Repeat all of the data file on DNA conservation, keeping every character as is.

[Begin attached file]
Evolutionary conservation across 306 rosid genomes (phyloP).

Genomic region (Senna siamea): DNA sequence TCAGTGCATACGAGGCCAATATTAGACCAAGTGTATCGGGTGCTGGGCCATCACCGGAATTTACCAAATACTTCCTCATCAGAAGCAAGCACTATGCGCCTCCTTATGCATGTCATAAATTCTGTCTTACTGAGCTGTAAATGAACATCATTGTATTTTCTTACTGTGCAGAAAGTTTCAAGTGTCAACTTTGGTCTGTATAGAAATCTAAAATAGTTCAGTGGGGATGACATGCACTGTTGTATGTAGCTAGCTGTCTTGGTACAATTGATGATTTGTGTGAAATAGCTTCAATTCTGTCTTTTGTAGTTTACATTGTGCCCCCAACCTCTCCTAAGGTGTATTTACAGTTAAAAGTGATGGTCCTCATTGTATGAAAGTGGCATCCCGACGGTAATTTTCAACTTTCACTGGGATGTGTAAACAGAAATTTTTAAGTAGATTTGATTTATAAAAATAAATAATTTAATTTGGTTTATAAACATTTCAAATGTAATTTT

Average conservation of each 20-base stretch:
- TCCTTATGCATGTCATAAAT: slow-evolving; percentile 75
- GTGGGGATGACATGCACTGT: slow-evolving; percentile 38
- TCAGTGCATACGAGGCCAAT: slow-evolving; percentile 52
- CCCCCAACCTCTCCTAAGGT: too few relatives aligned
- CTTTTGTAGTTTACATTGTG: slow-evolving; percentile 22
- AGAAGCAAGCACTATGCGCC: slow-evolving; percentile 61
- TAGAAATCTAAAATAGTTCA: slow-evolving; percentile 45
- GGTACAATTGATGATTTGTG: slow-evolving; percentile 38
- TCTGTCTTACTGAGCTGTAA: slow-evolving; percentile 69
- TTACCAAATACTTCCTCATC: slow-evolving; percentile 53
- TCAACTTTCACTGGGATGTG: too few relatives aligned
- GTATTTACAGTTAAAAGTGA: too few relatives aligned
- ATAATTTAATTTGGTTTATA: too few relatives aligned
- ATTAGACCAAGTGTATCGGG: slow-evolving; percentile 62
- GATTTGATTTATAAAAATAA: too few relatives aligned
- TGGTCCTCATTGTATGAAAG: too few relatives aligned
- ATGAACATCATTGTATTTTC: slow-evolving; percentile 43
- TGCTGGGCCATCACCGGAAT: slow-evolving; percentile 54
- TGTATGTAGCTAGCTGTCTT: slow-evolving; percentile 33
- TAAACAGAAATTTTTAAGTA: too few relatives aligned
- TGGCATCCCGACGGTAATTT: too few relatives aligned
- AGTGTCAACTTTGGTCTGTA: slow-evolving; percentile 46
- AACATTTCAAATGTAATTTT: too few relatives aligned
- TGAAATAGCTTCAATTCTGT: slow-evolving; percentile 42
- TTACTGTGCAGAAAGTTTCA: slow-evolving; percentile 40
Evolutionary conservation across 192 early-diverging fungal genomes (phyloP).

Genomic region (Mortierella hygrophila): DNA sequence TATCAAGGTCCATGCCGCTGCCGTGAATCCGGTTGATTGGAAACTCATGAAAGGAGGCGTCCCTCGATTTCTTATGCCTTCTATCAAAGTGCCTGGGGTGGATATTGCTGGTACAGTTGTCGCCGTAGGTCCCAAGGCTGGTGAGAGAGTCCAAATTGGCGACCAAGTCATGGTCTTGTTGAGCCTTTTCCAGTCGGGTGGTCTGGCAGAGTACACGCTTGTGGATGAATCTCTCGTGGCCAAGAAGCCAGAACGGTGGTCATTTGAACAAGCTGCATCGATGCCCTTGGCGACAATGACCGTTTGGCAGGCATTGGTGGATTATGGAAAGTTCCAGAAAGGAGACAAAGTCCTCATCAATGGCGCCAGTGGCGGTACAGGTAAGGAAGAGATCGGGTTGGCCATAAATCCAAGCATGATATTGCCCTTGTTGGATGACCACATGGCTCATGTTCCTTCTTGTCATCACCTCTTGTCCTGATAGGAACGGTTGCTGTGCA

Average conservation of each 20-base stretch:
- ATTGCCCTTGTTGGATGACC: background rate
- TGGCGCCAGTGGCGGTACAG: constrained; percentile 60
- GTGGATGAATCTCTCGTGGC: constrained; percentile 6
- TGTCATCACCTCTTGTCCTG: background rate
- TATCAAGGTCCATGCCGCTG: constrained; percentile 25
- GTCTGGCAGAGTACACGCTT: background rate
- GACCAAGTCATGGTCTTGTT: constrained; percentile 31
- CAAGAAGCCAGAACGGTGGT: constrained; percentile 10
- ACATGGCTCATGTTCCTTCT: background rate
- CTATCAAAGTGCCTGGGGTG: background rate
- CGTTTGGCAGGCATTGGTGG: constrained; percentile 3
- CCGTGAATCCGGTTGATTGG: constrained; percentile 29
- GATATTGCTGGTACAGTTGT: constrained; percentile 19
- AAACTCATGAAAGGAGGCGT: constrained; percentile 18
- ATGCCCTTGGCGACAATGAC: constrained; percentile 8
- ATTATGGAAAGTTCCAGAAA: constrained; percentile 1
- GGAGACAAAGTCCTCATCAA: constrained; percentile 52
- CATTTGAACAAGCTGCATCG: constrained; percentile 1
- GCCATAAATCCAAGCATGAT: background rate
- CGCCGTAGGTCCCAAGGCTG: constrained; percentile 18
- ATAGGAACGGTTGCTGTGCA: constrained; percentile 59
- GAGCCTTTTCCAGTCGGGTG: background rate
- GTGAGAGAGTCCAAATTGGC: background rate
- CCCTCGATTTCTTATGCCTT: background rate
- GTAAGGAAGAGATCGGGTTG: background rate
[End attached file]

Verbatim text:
Evolutionary conservation across 306 rosid genomes (phyloP).

Genomic region (Senna siamea): DNA sequence TCAGTGCATACGAGGCCAATATTAGACCAAGTGTATCGGGTGCTGGGCCATCACCGGAATTTACCAAATACTTCCTCATCAGAAGCAAGCACTATGCGCCTCCTTATGCATGTCATAAATTCTGTCTTACTGAGCTGTAAATGAACATCATTGTATTTTCTTACTGTGCAGAAAGTTTCAAGTGTCAACTTTGGTCTGTATAGAAATCTAAAATAGTTCAGTGGGGATGACATGCACTGTTGTATGTAGCTAGCTGTCTTGGTACAATTGATGATTTGTGTGAAATAGCTTCAATTCTGTCTTTTGTAGTTTACATTGTGCCCCCAACCTCTCCTAAGGTGTATTTACAGTTAAAAGTGATGGTCCTCATTGTATGAAAGTGGCATCCCGACGGTAATTTTCAACTTTCACTGGGATGTGTAAACAGAAATTTTTAAGTAGATTTGATTTATAAAAATAAATAATTTAATTTGGTTTATAAACATTTCAAATGTAATTTT

Average conservation of each 20-base stretch:
- TCCTTATGCATGTCATAAAT: slow-evolving; percentile 75
- GTGGGGATGACATGCACTGT: slow-evolving; percentile 38
- TCAGTGCATACGAGGCCAAT: slow-evolving; percentile 52
- CCCCCAACCTCTCCTAAGGT: too few relatives aligned
- CTTTTGTAGTTTACATTGTG: slow-evolving; percentile 22
- AGAAGCAAGCACTATGCGCC: slow-evolving; percentile 61
- TAGAAATCTAAAATAGTTCA: slow-evolving; percentile 45
- GGTACAATTGATGATTTGTG: slow-evolving; percentile 38
- TCTGTCTTACTGAGCTGTAA: slow-evolving; percentile 69
- TTACCAAATACTTCCTCATC: slow-evolving; percentile 53
- TCAACTTTCACTGGGATGTG: too few relatives aligned
- GTATTTACAGTTAAAAGTGA: too few relatives aligned
- ATAATTTAATTTGGTTTATA: too few relatives aligned
- ATTAGACCAAGTGTATCGGG: slow-evolving; percentile 62
- GATTTGATTTATAAAAATAA: too few relatives aligned
- TGGTCCTCATTGTATGAAAG: too few relatives aligned
- ATGAACATCATTGTATTTTC: slow-evolving; percentile 43
- TGCTGGGCCATCACCGGAAT: slow-evolving; percentile 54
- TGTATGTAGCTAGCTGTCTT: slow-evolving; percentile 33
- TAAACAGAAATTTTTAAGTA: too few relatives aligned
- TGGCATCCCGACGGTAATTT: too few relatives aligned
- AGTGTCAACTTTGGTCTGTA: slow-evolving; percentile 46
- AACATTTCAAATGTAATTTT: too few relatives aligned
- TGAAATAGCTTCAATTCTGT: slow-evolving; percentile 42
- TTACTGTGCAGAAAGTTTCA: slow-evolving; percentile 40
Evolutionary conservation across 192 early-diverging fungal genomes (phyloP).

Genomic region (Mortierella hygrophila): DNA sequence TATCAAGGTCCATGCCGCTGCCGTGAATCCGGTTGATTGGAAACTCATGAAAGGAGGCGTCCCTCGATTTCTTATGCCTTCTATCAAAGTGCCTGGGGTGGATATTGCTGGTACAGTTGTCGCCGTAGGTCCCAAGGCTGGTGAGAGAGTCCAAATTGGCGACCAAGTCATGGTCTTGTTGAGCCTTTTCCAGTCGGGTGGTCTGGCAGAGTACACGCTTGTGGATGAATCTCTCGTGGCCAAGAAGCCAGAACGGTGGTCATTTGAACAAGCTGCATCGATGCCCTTGGCGACAATGACCGTTTGGCAGGCATTGGTGGATTATGGAAAGTTCCAGAAAGGAGACAAAGTCCTCATCAATGGCGCCAGTGGCGGTACAGGTAAGGAAGAGATCGGGTTGGCCATAAATCCAAGCATGATATTGCCCTTGTTGGATGACCACATGGCTCATGTTCCTTCTTGTCATCACCTCTTGTCCTGATAGGAACGGTTGCTGTGCA

Average conservation of each 20-base stretch:
- ATTGCCCTTGTTGGATGACC: background rate
- TGGCGCCAGTGGCGGTACAG: constrained; percentile 60
- GTGGATGAATCTCTCGTGGC: constrained; percentile 6
- TGTCATCACCTCTTGTCCTG: background rate
- TATCAAGGTCCATGCCGCTG: constrained; percentile 25
- GTCTGGCAGAGTACACGCTT: background rate
- GACCAAGTCATGGTCTTGTT: constrained; percentile 31
- CAAGAAGCCAGAACGGTGGT: constrained; percentile 10
- ACATGGCTCATGTTCCTTCT: background rate
- CTATCAAAGTGCCTGGGGTG: background rate
- CGTTTGGCAGGCATTGGTGG: constrained; percentile 3
- CCGTGAATCCGGTTGATTGG: constrained; percentile 29
- GATATTGCTGGTACAGTTGT: constrained; percentile 19
- AAACTCATGAAAGGAGGCGT: constrained; percentile 18
- ATGCCCTTGGCGACAATGAC: constrained; percentile 8
- ATTATGGAAAGTTCCAGAAA: constrained; percentile 1
- GGAGACAAAGTCCTCATCAA: constrained; percentile 52
- CATTTGAACAAGCTGCATCG: constrained; percentile 1
- GCCATAAATCCAAGCATGAT: background rate
- CGCCGTAGGTCCCAAGGCTG: constrained; percentile 18
- ATAGGAACGGTTGCTGTGCA: constrained; percentile 59
- GAGCCTTTTCCAGTCGGGTG: background rate
- GTGAGAGAGTCCAAATTGGC: background rate
- CCCTCGATTTCTTATGCCTT: background rate
- GTAAGGAAGAGATCGGGTTG: background rate